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Identifying long-run risks: a bayesian mixed-frequency approach

  • Frank Schorfheide
  • Dongho Song
  • Amir Yaron

We develop a nonlinear state-space model that captures the joint dynamics of consumption, dividend growth, and asset returns. Building on Bansal and Yaron (2004), our model consists of an economy containing a common predictable component for consumption and dividend growth and multiple stochastic volatility processes. The estimation is based on annual consumption data from 1929 to 1959, monthly consumption data after 1959, and monthly asset return data throughout. We maximize the span of the sample to recover the predictable component and use high-frequency data, whenever available, to efficiently identify the volatility processes. Our Bayesian estimation provides strong evidence for a small predictable component in consumption growth (even if asset return data are omitted from the estimation). Three independent volatility processes capture different frequency dynamics; our measurement error specification implies that consumption is measured much more precisely at an annual than monthly frequency; and the estimated model is able to capture key asset-pricing facts of the data.

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Paper provided by Federal Reserve Bank of Philadelphia in its series Working Papers with number 13-39.

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Date of creation: 2013
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Handle: RePEc:fip:fedpwp:13-39
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  1. Beeler, Jason & Campbell, John Y., 2012. "The Long-Run Risks Model and Aggregate Asset Prices: An Empirical Assessment," Critical Finance Review, now publishers, vol. 1(1), pages 141-182, January.
  2. Andreasen, Martin M., 2010. "Stochastic volatility and DSGE models," Economics Letters, Elsevier, vol. 108(1), pages 7-9, July.
  3. Wilcox, David W, 1992. "The Construction of U.S. Consumption Data: Some Facts and Their Implications for Empirical Work," American Economic Review, American Economic Association, vol. 82(4), pages 922-41, September.
  4. Rui Albuquerque & Martin S. Eichenbaum & Sergio Rebelo, 2012. "Valuation Risk and Asset Pricing," NBER Working Papers 18617, National Bureau of Economic Research, Inc.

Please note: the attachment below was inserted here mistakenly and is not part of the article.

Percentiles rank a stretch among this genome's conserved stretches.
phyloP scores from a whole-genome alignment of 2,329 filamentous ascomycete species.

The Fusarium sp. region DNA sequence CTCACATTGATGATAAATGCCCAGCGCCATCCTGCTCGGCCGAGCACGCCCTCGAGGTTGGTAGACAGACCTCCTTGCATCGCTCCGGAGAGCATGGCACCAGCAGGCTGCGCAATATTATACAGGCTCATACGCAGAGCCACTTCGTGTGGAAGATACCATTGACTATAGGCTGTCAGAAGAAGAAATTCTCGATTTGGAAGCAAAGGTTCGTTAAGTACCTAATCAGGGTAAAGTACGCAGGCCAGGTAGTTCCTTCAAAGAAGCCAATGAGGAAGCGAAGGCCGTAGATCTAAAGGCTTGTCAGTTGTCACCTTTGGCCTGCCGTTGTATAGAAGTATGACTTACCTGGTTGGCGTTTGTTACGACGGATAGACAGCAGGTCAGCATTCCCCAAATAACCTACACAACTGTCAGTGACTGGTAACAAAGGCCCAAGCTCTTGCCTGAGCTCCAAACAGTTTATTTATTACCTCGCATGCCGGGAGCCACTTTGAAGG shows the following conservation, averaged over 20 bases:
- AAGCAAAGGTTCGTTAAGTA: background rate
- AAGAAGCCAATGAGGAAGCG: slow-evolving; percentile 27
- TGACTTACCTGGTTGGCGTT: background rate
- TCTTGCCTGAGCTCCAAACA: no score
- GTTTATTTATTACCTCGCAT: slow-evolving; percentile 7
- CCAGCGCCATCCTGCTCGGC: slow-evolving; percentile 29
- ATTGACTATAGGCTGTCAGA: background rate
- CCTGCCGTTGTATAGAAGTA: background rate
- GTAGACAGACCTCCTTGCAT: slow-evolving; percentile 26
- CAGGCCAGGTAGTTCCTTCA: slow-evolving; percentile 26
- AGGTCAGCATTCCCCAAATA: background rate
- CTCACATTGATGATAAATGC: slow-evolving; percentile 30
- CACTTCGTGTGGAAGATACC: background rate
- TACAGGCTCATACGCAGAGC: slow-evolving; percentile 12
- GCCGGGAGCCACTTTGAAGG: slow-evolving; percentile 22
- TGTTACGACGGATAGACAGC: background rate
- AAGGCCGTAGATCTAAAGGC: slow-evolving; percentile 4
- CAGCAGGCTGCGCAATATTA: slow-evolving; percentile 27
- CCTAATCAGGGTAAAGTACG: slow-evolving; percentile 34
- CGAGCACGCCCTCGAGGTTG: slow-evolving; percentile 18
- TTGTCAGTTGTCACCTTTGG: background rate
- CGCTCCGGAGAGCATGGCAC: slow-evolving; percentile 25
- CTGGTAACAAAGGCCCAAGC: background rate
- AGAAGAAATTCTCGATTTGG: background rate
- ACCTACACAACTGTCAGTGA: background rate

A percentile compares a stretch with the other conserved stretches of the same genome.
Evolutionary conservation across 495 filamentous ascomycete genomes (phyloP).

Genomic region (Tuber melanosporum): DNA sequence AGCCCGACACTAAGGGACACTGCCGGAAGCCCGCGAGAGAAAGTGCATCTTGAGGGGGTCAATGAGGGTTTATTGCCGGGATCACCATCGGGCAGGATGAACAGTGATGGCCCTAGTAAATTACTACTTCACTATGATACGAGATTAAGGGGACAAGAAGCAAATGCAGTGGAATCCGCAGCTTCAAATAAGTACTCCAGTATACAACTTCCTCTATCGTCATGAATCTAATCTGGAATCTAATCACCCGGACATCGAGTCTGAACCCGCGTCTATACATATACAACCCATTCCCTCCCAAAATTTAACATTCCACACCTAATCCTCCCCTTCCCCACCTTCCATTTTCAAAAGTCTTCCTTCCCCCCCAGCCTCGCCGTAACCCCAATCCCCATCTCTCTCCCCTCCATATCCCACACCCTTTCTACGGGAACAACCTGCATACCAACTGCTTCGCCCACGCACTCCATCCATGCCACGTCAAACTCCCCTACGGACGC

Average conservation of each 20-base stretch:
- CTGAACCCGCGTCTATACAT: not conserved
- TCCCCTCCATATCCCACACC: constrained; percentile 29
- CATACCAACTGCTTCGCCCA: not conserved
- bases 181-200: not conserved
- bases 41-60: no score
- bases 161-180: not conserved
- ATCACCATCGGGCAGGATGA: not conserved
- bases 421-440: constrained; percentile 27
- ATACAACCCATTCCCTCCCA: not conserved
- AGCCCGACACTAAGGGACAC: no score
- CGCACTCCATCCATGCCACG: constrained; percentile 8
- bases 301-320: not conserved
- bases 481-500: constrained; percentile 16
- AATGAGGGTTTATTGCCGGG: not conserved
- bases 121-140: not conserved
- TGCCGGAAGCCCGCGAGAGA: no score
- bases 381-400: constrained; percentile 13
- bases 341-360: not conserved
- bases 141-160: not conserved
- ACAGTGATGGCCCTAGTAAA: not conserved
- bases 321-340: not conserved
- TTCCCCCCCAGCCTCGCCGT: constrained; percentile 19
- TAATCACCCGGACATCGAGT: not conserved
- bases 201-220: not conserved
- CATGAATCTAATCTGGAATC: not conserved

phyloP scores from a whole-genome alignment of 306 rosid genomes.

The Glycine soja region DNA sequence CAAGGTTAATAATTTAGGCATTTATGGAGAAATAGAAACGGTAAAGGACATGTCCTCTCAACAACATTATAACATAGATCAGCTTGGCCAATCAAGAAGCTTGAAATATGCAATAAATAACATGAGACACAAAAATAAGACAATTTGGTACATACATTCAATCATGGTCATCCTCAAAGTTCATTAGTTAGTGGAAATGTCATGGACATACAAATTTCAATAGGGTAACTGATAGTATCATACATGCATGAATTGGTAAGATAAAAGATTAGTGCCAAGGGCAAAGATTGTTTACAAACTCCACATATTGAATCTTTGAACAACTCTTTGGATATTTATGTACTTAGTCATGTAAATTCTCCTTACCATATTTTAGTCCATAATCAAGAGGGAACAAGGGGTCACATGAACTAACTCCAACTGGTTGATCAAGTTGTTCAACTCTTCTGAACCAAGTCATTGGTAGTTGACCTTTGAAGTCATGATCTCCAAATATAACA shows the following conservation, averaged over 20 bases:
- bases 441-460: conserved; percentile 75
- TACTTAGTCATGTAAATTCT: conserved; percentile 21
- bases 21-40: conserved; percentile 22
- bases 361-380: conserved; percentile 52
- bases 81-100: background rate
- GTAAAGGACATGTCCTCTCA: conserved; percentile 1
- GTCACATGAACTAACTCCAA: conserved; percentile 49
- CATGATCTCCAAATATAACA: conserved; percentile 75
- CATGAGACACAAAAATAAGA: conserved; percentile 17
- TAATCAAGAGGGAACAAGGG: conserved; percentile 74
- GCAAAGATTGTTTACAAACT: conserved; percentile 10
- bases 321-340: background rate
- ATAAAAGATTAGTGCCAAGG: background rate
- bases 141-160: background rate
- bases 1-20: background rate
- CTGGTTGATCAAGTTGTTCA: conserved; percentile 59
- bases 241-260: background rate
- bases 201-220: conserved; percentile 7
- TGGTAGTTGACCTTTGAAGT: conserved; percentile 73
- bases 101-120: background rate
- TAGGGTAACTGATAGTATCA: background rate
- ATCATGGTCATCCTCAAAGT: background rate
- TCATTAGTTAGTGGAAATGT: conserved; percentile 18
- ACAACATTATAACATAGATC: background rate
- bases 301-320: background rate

5. S. Boragan Aruoba & Francis X. Diebold & Chiara Scotti, 2007. "Real-time measurement of business conditions," International Finance Discussion Papers 901, Board of Governors of the Federal Reserve System (U.S.).
  6. Robert F. Stambaugh, 1999. "Predictive Regressions," NBER Technical Working Papers 0240, National Bureau of Economic Research, Inc.
  7. Ravi Bansal & Robert F. Dittmar & Christian T. Lundblad, 2005. "Consumption, Dividends, and the Cross Section of Equity Returns," Journal of Finance, American Finance Association, vol. 60(4), pages 1639-1672, 08.
  8. Robert J. Barro, 2009. "Rare Disasters, Asset Prices, and Welfare Costs," American Economic Review, American Economic Association, vol. 99(1), pages 243-64, March.
  9. Ravi Bansal & Amir Yaron, 2000. "Risks for the Long Run: A Potential Resolution of Asset Pricing Puzzles," NBER Working Papers 8059, National Bureau of Economic Research, Inc.
  10. Hodrick, Robert J, 1992. "Dividend Yields and Expected Stock Returns: Alternative Procedures for Inference and Measurement," Review of Financial Studies, Society for Financial Studies, vol. 5(3), pages 357-86.
  11. Frank Schorfheide & Dongho Song, 2012. "Real-time forecasting with a mixed-frequency VAR," Working Papers 701, Federal Reserve Bank of Minneapolis.
  12. Epstein, Larry G & Zin, Stanley E, 1989. "Substitution, Risk Aversion, and the Temporal Behavior of Consumption and Asset Returns: A Theoretical Framework," Econometrica, Econometric Society, vol. 57(4), pages 937-69, July.
  13. Hall, Robert E, 1988. "Intertemporal Substitution in Consumption," Journal of Political Economy, University of Chicago Press, vol. 96(2), pages 339-57, April.
  14. Chernov, Mikhail & Gallant, A. Ronald & Ghysels, Eric & Tauchen, George, 2002. "Alternative Models for Stock Price Dynamic," Working Papers 02-03, Duke University, Department of Economics.
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